The ball head (not included) has one dedicated vertical slot and can be adjusted for virtually any angle. So for table top work or self portraits, it does allow you to manipulate the camera / lens safely. I know that I often don’t carry a tripod, unless I know I am going to use one, as in I am shooting video or have something specific in mind.

The pocket Pod let’s you hedge your bets, because it takes no room in your bag, so your more likely to have it with you. Specifically for those times when you didn’t plan to use a tripod, but suddenly find yourself thinking, I wish I had a tripod!
Really Right Stuff

Material: 6061-T6 black anodized aluminum
Load Capacity: 15 lbs
Leg Positions: Vertical, plus 2 positions and also fully open
Thread: 1/4-20 with 3/8-16 adapter
Folded Lenght: 5.9″ (with stud)
Height Fully Spread: 1.5″ (without ball head)
Weight: 4.8 oz

Nikon 300F4E PF Review

Nikon 300mm F4E

My review is a brief summary of what works and what does not work for me related to VR. Nasim Mansurov from Photography Life has an extensive review, with excellent comparisons to other lenses completed in 2015 at the link below:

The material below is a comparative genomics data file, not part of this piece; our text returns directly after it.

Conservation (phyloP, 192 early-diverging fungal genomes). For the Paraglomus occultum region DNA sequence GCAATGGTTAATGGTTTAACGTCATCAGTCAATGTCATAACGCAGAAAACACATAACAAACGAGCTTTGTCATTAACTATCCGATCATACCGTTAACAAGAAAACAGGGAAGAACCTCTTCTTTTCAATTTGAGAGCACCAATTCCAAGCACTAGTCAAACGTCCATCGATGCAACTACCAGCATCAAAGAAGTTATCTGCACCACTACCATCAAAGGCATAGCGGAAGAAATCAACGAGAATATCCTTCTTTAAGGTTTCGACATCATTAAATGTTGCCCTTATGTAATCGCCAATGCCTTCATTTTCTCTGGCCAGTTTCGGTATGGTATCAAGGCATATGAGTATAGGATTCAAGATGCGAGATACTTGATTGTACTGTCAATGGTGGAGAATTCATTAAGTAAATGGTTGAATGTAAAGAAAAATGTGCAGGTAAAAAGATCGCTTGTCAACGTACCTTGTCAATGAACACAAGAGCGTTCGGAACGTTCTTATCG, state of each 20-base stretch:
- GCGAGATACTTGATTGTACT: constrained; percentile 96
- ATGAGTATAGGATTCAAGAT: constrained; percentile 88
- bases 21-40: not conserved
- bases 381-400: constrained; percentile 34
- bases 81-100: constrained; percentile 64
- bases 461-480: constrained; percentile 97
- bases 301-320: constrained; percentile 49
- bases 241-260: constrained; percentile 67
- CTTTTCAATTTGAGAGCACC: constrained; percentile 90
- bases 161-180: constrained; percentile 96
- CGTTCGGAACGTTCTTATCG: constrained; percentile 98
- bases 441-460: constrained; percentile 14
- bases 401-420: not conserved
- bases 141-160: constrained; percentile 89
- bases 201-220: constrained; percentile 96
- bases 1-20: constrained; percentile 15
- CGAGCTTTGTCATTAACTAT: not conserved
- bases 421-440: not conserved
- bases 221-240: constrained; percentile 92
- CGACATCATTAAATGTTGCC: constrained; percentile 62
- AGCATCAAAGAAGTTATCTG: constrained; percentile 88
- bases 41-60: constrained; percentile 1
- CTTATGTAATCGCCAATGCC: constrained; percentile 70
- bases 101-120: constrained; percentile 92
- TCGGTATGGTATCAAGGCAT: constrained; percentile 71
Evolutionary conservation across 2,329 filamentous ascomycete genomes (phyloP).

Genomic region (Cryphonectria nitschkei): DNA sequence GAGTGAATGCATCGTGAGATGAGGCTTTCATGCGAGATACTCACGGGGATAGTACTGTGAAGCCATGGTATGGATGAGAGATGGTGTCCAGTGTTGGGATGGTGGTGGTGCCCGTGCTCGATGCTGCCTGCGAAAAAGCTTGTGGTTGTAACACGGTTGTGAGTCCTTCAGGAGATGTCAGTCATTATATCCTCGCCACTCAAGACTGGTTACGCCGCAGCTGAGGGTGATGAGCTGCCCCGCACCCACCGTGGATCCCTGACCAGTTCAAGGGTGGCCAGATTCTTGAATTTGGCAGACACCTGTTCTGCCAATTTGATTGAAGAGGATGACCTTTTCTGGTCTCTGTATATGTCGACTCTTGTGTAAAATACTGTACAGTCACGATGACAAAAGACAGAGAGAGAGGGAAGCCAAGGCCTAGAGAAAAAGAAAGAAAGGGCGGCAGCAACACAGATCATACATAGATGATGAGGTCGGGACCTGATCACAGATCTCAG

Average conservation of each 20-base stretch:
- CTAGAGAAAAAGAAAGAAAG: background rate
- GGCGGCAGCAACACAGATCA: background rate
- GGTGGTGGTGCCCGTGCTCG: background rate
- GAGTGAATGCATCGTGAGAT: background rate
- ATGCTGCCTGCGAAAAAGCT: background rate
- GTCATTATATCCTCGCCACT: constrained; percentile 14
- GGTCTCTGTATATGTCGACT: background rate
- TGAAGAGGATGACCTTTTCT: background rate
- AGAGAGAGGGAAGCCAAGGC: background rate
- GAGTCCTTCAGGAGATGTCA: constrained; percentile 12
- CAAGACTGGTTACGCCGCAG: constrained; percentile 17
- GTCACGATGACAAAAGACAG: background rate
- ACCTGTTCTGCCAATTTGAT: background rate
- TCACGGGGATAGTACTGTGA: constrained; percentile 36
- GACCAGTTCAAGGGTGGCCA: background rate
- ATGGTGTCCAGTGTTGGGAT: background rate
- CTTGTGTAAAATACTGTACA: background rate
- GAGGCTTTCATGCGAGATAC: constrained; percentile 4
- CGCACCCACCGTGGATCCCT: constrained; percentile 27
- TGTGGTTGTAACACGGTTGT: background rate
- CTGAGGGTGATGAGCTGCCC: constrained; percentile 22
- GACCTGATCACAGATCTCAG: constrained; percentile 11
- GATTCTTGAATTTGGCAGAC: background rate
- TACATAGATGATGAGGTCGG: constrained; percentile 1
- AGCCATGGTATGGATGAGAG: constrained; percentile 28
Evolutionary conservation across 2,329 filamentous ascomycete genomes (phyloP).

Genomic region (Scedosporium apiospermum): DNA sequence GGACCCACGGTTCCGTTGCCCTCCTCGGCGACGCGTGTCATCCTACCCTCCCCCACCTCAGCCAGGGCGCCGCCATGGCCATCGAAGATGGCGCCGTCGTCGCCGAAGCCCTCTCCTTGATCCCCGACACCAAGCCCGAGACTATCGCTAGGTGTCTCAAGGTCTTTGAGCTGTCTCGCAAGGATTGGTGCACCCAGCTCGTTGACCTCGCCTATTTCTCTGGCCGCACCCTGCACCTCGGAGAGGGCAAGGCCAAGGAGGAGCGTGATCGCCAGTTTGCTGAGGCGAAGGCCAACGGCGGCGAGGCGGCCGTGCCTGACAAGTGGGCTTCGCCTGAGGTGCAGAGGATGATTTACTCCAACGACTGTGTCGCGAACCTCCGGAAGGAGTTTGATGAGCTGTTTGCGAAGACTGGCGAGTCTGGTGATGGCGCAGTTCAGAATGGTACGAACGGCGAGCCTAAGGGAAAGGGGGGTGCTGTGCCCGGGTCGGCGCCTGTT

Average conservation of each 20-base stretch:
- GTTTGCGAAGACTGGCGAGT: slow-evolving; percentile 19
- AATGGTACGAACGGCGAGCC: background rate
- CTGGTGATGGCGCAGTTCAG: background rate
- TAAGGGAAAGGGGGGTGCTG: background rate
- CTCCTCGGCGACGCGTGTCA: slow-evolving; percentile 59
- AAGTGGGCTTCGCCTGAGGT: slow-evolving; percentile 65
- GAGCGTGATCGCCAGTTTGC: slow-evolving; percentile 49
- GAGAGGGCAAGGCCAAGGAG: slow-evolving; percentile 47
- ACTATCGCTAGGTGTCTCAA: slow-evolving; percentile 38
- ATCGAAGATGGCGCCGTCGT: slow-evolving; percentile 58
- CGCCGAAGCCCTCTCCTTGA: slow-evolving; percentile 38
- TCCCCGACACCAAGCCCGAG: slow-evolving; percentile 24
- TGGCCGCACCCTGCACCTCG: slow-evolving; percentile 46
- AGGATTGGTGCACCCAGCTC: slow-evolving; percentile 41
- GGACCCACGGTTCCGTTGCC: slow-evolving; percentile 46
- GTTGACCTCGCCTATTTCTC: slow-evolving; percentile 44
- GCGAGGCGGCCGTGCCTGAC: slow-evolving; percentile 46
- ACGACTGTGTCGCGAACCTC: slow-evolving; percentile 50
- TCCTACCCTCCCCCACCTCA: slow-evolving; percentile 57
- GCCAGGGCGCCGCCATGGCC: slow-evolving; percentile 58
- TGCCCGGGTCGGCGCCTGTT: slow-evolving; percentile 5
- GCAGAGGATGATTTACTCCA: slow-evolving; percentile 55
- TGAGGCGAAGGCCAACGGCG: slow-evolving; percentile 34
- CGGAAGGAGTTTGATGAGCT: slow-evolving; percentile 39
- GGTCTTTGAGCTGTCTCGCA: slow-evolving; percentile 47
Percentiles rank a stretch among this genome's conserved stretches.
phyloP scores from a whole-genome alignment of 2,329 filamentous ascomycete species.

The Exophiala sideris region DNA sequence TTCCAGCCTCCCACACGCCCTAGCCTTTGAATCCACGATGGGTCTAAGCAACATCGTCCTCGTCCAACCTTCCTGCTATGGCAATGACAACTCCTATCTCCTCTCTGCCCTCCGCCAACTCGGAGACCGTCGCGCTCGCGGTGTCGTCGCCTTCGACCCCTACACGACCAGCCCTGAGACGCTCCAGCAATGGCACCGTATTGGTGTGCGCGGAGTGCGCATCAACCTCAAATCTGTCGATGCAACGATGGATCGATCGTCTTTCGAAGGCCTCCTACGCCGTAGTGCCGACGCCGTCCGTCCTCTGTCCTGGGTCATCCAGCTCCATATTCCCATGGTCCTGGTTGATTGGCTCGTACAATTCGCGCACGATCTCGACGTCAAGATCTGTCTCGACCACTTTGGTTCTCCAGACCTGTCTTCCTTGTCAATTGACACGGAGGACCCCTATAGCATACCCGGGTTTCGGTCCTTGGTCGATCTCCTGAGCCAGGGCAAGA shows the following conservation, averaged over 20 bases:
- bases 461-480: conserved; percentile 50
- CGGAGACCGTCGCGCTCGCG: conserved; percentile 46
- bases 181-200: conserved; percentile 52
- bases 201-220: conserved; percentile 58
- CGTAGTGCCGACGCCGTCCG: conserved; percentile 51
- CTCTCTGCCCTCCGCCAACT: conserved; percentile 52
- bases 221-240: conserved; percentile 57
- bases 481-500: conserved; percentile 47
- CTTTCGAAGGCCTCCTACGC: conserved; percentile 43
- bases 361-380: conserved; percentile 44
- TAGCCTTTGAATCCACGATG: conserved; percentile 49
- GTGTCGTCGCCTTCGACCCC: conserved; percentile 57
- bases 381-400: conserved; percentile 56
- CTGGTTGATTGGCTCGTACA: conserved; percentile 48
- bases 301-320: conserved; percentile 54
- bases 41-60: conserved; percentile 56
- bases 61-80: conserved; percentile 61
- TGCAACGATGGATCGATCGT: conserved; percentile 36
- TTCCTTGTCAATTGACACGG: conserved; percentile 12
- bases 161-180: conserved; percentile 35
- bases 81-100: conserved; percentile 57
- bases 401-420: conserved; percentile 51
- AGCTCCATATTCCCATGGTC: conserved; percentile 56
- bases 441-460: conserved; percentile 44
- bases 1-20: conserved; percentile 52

Unfortunately the VR issues reported two years ago in different reviews have not improved, no new firmware or design changes.  Nikon officially acknowledged the problem with only the D800 series bodies, and indicated that lenses with serial numbers below 205101 were affected (Nikon did issued a firmware fix for those lenses, but it was only slightly effective in reducing the problem).

It seems like Nikon really doesn’t want to face the reality that many other bodies are also impacted in that same shutter speed range. Hello – Nikon, it’s now 2017 and my recently purchased lens has a serial number that starts with 226XXX. I don’t own a D800 series body, so why would my D7200 and to a lesser extent on my older D700 body have the exact same VR issues with my new lens?

My bodies are only affected in a limited shutter speed range of 1/100 sec to about 1/160 of a sec. However down at 1/80 of a sec, VR works well, yielding sharp images. Also, images taken over 1/200 of a sec with VR on are very good. Note: Images with VR off at 1/160 sec are better than with VR turned on.